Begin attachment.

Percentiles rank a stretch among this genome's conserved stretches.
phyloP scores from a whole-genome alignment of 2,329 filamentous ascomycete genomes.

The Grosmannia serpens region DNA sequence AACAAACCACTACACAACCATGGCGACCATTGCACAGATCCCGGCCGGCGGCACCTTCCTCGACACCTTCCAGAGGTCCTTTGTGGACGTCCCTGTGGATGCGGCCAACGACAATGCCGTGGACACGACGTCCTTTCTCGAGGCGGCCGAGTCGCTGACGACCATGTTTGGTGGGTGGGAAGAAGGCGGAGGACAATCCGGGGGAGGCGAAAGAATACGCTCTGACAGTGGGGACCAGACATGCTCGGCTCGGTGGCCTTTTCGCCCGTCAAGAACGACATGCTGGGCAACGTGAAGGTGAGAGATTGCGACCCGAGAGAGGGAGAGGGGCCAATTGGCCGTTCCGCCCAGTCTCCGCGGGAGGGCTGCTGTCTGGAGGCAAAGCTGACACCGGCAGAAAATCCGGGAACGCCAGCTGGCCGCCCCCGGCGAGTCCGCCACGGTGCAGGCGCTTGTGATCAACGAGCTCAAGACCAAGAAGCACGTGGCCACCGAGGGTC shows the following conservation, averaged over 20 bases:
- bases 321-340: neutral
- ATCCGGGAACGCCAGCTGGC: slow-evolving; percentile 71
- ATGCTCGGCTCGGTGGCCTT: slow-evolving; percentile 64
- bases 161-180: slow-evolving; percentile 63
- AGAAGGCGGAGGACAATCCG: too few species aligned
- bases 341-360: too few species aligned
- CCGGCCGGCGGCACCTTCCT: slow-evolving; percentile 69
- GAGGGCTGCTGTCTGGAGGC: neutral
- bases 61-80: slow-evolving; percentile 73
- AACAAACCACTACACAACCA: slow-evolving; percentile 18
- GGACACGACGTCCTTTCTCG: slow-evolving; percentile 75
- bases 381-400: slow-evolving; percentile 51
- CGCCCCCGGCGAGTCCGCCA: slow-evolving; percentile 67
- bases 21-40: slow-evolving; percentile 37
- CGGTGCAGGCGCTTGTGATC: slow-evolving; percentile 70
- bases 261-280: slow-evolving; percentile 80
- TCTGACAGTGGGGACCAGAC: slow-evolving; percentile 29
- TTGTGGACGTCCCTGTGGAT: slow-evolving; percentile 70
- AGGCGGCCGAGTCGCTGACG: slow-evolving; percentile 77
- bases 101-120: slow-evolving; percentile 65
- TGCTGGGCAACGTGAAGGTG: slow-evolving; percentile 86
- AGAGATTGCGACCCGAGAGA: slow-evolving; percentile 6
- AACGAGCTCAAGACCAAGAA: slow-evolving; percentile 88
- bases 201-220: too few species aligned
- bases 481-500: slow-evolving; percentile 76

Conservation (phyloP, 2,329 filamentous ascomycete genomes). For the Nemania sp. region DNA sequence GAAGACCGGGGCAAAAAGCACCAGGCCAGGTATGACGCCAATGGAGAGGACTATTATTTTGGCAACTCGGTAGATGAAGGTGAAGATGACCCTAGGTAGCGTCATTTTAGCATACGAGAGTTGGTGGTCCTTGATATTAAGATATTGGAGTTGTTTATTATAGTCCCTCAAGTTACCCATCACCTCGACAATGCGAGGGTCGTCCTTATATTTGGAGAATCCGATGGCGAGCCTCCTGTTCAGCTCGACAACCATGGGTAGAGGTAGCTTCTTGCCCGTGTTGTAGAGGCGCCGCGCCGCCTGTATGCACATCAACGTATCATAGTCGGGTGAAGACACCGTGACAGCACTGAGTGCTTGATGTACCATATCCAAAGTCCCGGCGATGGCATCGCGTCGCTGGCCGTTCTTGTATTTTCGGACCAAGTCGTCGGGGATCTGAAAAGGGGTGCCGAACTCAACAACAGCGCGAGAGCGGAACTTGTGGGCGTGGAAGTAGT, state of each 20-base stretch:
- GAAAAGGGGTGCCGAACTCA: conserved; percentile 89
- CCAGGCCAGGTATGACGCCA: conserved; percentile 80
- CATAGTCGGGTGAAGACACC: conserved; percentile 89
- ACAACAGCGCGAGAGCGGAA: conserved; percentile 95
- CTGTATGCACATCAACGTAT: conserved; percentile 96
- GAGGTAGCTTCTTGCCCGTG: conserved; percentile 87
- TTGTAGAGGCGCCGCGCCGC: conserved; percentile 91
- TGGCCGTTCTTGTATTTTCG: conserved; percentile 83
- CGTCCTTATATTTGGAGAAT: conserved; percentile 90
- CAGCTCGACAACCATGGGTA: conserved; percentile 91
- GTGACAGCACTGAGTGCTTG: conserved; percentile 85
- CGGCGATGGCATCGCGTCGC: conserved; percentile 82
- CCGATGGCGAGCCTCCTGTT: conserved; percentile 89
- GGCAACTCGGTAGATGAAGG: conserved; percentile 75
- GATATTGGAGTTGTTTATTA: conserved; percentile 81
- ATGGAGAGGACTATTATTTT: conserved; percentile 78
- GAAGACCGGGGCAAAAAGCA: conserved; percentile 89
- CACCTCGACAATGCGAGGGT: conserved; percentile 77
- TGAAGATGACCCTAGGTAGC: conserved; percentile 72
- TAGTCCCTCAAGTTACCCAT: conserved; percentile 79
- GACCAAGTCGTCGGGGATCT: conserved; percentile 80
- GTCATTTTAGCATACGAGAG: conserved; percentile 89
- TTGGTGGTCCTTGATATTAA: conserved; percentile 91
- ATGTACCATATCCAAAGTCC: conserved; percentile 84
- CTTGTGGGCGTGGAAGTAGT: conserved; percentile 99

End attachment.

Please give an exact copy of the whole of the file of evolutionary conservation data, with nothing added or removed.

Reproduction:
Percentiles rank a stretch among this genome's conserved stretches.
phyloP scores from a whole-genome alignment of 2,329 filamentous ascomycete genomes.

The Grosmannia serpens region DNA sequence AACAAACCACTACACAACCATGGCGACCATTGCACAGATCCCGGCCGGCGGCACCTTCCTCGACACCTTCCAGAGGTCCTTTGTGGACGTCCCTGTGGATGCGGCCAACGACAATGCCGTGGACACGACGTCCTTTCTCGAGGCGGCCGAGTCGCTGACGACCATGTTTGGTGGGTGGGAAGAAGGCGGAGGACAATCCGGGGGAGGCGAAAGAATACGCTCTGACAGTGGGGACCAGACATGCTCGGCTCGGTGGCCTTTTCGCCCGTCAAGAACGACATGCTGGGCAACGTGAAGGTGAGAGATTGCGACCCGAGAGAGGGAGAGGGGCCAATTGGCCGTTCCGCCCAGTCTCCGCGGGAGGGCTGCTGTCTGGAGGCAAAGCTGACACCGGCAGAAAATCCGGGAACGCCAGCTGGCCGCCCCCGGCGAGTCCGCCACGGTGCAGGCGCTTGTGATCAACGAGCTCAAGACCAAGAAGCACGTGGCCACCGAGGGTC shows the following conservation, averaged over 20 bases:
- bases 321-340: neutral
- ATCCGGGAACGCCAGCTGGC: slow-evolving; percentile 71
- ATGCTCGGCTCGGTGGCCTT: slow-evolving; percentile 64
- bases 161-180: slow-evolving; percentile 63
- AGAAGGCGGAGGACAATCCG: too few species aligned
- bases 341-360: too few species aligned
- CCGGCCGGCGGCACCTTCCT: slow-evolving; percentile 69
- GAGGGCTGCTGTCTGGAGGC: neutral
- bases 61-80: slow-evolving; percentile 73
- AACAAACCACTACACAACCA: slow-evolving; percentile 18
- GGACACGACGTCCTTTCTCG: slow-evolving; percentile 75
- bases 381-400: slow-evolving; percentile 51
- CGCCCCCGGCGAGTCCGCCA: slow-evolving; percentile 67
- bases 21-40: slow-evolving; percentile 37
- CGGTGCAGGCGCTTGTGATC: slow-evolving; percentile 70
- bases 261-280: slow-evolving; percentile 80
- TCTGACAGTGGGGACCAGAC: slow-evolving; percentile 29
- TTGTGGACGTCCCTGTGGAT: slow-evolving; percentile 70
- AGGCGGCCGAGTCGCTGACG: slow-evolving; percentile 77
- bases 101-120: slow-evolving; percentile 65
- TGCTGGGCAACGTGAAGGTG: slow-evolving; percentile 86
- AGAGATTGCGACCCGAGAGA: slow-evolving; percentile 6
- AACGAGCTCAAGACCAAGAA: slow-evolving; percentile 88
- bases 201-220: too few species aligned
- bases 481-500: slow-evolving; percentile 76

Conservation (phyloP, 2,329 filamentous ascomycete genomes). For the Nemania sp. region DNA sequence GAAGACCGGGGCAAAAAGCACCAGGCCAGGTATGACGCCAATGGAGAGGACTATTATTTTGGCAACTCGGTAGATGAAGGTGAAGATGACCCTAGGTAGCGTCATTTTAGCATACGAGAGTTGGTGGTCCTTGATATTAAGATATTGGAGTTGTTTATTATAGTCCCTCAAGTTACCCATCACCTCGACAATGCGAGGGTCGTCCTTATATTTGGAGAATCCGATGGCGAGCCTCCTGTTCAGCTCGACAACCATGGGTAGAGGTAGCTTCTTGCCCGTGTTGTAGAGGCGCCGCGCCGCCTGTATGCACATCAACGTATCATAGTCGGGTGAAGACACCGTGACAGCACTGAGTGCTTGATGTACCATATCCAAAGTCCCGGCGATGGCATCGCGTCGCTGGCCGTTCTTGTATTTTCGGACCAAGTCGTCGGGGATCTGAAAAGGGGTGCCGAACTCAACAACAGCGCGAGAGCGGAACTTGTGGGCGTGGAAGTAGT, state of each 20-base stretch:
- GAAAAGGGGTGCCGAACTCA: conserved; percentile 89
- CCAGGCCAGGTATGACGCCA: conserved; percentile 80
- CATAGTCGGGTGAAGACACC: conserved; percentile 89
- ACAACAGCGCGAGAGCGGAA: conserved; percentile 95
- CTGTATGCACATCAACGTAT: conserved; percentile 96
- GAGGTAGCTTCTTGCCCGTG: conserved; percentile 87
- TTGTAGAGGCGCCGCGCCGC: conserved; percentile 91
- TGGCCGTTCTTGTATTTTCG: conserved; percentile 83
- CGTCCTTATATTTGGAGAAT: conserved; percentile 90
- CAGCTCGACAACCATGGGTA: conserved; percentile 91
- GTGACAGCACTGAGTGCTTG: conserved; percentile 85
- CGGCGATGGCATCGCGTCGC: conserved; percentile 82
- CCGATGGCGAGCCTCCTGTT: conserved; percentile 89
- GGCAACTCGGTAGATGAAGG: conserved; percentile 75
- GATATTGGAGTTGTTTATTA: conserved; percentile 81
- ATGGAGAGGACTATTATTTT: conserved; percentile 78
- GAAGACCGGGGCAAAAAGCA: conserved; percentile 89
- CACCTCGACAATGCGAGGGT: conserved; percentile 77
- TGAAGATGACCCTAGGTAGC: conserved; percentile 72
- TAGTCCCTCAAGTTACCCAT: conserved; percentile 79
- GACCAAGTCGTCGGGGATCT: conserved; percentile 80
- GTCATTTTAGCATACGAGAG: conserved; percentile 89
- TTGGTGGTCCTTGATATTAA: conserved; percentile 91
- ATGTACCATATCCAAAGTCC: conserved; percentile 84
- CTTGTGGGCGTGGAAGTAGT: conserved; percentile 99